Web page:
The gruesome murder last October of journalist Jamal Khashoggi by Saudi government goons believed by many to have been acting on behalf of the country’s de facto ruler Mohammed bin Salman (MBS) had already placed Britain under intense pressure to distance itself from Riyadh.
Spoke in the wheel of the arms sales regime
But a fortnight ago, the Court of Appeal put a spoke in the wheel of Britain’s arms sales regime, which the Government routinely insists is among the most stringent in the world, when three judges ruled that ministers in charge of approving weaponry export licences had in effect turned a blind eye to whether or not the Saudi-led coalition in Yemen had breached international humanitarian law (IHL).
In a judgement which stands in contrast to Mr Hunt’s statement to the Exeter hustings, Master of the Rolls and senior judge Sir Terence Etherton found that ministers had breached British law when they “made no concluded assessments of whether the Saudi-led coalition had committed violations of international humanitarian law in the past, during the Yemen conflict, and made no attempt to do so.”
The ruling resulted in the immediate suspension of all new arms sales to Saudi Arabia – and a review of previous deals – while International Trade Secretary Liam Fox promised an appeal, insisting that it was the process leading to exports that was under scrutiny rather than whether or it not it is ethical to allow such exports.
Both the Labour Party and campaigners have demanded that the Government follow in the footsteps of a growing list of countries such as Germany and Switzerland in banning defence sales to Saudi Arabia while the Yemen campaign is ongoing. At the same time, scrutiny is also growing of the decisions made by ministers including Mr Hunt and Mr Johnson.
Protesters stage a demonstration against the ongoing violence in Yemen (Getty)
Andrew Smith, of Campaign Against Arms Trade (CAAT), which brought the court case, said: “Both men have played an utterly central and complicit role in arming and supporting the Saudi-led destruction of Yemen. Whoever is the next prime minister must finally stop the arms sales and end UK support for this terrible dictatorship.”
According to a number of legal experts, ministers involved in arms deal approvals should now be looking over their shoulders for further legal cases seeking to establish whether export decisions were taken in the knowledge that British weaponry was likely to be used for unlawful or even criminal purposes in the Yemen conflict. Independent analysis, including by the United Nations, has accused both sides of deliberately targeting infrastructure including schools and hospitals.
Labour MP Lloyd Russell-Moyle, a member of the cross-parliament Committees on Arms Control, told i: “Boris and Hunt were legally responsible for ensuring that allegations of civilian targeting by the Saudi-led coalition in Yemen were taken into account when new arms export licences were issues.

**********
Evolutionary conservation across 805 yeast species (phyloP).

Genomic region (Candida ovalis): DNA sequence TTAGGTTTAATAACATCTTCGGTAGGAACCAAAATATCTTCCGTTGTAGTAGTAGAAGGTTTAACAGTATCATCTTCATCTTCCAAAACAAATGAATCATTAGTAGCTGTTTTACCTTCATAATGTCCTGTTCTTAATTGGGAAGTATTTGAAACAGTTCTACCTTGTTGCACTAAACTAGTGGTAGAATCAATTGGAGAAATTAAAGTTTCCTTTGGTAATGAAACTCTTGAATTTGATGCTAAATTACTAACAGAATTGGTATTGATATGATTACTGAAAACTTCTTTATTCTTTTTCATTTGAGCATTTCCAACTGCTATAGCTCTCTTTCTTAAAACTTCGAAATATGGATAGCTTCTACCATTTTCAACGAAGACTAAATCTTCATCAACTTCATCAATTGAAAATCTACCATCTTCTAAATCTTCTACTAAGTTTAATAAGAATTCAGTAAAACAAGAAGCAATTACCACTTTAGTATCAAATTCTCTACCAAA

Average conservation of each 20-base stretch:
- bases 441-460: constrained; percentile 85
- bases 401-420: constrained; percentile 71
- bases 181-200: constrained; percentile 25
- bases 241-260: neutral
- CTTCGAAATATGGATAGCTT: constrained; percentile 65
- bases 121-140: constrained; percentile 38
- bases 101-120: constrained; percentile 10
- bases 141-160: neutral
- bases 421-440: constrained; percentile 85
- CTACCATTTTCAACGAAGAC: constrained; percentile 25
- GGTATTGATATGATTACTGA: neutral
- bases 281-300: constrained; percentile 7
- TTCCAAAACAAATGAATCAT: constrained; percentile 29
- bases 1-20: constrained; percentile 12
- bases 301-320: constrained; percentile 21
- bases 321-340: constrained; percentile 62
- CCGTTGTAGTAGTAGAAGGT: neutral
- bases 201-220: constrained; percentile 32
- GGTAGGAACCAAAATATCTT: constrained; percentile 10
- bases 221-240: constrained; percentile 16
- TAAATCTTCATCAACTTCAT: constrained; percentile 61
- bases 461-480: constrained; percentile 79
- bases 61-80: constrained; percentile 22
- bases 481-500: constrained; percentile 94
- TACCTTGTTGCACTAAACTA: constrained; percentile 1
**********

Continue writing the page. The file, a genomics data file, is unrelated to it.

“The court not only found that they failed to do this but that ignoring IHL violations was a deliberate policy… Lawyers tell me that there is a case to be heard for prosecuting these men and other ministers for aiding and abetting war crimes.”
Westminster sources described such a scenario as “far-fetched”.
Nonetheless, officials acknowledge that the “operating environment” for Britain’s links with Saudi Arabia is becoming increasingly difficult as efforts to secure a peace in Yemen yield modest results. It emerged this week that one of the major funders of Mr Hunt’s leadership campaign is Ken Costa, Britain’s special representative to the modernisation programme being championed by MBS.
One Whitehall source said: “The argument that supporting the Saudi war machine allows us to exert pressure for peace is in significant danger of beginning to look a little stretched.”
Two low-flying Eurofighter Typhoons take off from RAF Coningsby in Lincolnshire. The state-of-the art jet, made companies including Britain’s BAE Systems, has secured export deals to countries including Saudi Arabia, Oman and Qatar. (Photo: Getty)
At the same time, Britain’s defence industry, which supports thousands of jobs and secures annual exports worth some £6bn a year, is watching to see whether the next occupant of Downing Street will dare to seek to reinvigorate its links with the House of Saud.
In March last year, Theresa May signed a memorandum of intent with the Crown Prince for a fresh £10bn order of 48 Typhoon jets made by Britain’s largest defence firm, BAE Systems, and its partners.
In its annual report issued in March, the company stated: “The prevailing geopolitical climate has created an unavoidable delay in translating the March 2018 Memorandum of Intent… into a confirmed order.”
As the Whitehall source put it: “The truth is that there isn’t much sign of the geopolitical weather changing any time soon.”